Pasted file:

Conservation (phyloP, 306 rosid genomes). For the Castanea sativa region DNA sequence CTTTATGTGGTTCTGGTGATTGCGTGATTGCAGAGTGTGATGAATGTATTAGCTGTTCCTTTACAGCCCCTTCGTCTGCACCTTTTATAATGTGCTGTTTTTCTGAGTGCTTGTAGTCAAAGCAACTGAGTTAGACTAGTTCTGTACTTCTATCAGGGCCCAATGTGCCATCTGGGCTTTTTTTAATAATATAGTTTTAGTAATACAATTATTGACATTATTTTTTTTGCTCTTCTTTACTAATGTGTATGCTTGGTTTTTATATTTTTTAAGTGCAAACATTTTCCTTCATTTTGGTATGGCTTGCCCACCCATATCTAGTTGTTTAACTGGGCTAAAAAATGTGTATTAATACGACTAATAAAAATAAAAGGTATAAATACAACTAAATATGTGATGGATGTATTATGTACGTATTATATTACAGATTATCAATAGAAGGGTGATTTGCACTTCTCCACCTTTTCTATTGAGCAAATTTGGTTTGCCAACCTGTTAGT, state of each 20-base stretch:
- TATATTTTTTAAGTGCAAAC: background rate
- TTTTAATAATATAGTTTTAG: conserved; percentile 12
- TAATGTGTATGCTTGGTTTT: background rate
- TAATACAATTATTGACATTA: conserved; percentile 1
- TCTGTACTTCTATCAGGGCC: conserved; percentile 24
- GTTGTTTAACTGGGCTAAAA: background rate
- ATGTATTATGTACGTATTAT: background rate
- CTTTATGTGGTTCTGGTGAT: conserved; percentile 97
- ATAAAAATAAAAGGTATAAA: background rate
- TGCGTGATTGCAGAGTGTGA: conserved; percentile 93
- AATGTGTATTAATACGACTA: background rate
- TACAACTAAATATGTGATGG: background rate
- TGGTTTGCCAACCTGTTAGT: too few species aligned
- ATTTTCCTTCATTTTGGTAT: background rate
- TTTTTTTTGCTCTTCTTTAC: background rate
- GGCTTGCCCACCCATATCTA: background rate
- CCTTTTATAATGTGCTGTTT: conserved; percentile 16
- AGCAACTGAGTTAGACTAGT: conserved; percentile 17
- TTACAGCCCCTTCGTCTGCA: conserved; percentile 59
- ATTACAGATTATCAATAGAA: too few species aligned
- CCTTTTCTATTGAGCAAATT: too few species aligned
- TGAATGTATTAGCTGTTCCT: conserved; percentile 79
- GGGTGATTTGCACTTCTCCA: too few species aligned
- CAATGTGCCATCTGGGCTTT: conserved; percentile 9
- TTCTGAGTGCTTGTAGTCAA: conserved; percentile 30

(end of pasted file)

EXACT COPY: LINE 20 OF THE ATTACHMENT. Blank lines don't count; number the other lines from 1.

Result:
- TTACAGCCCCTTCGTCTGCA: conserved; percentile 59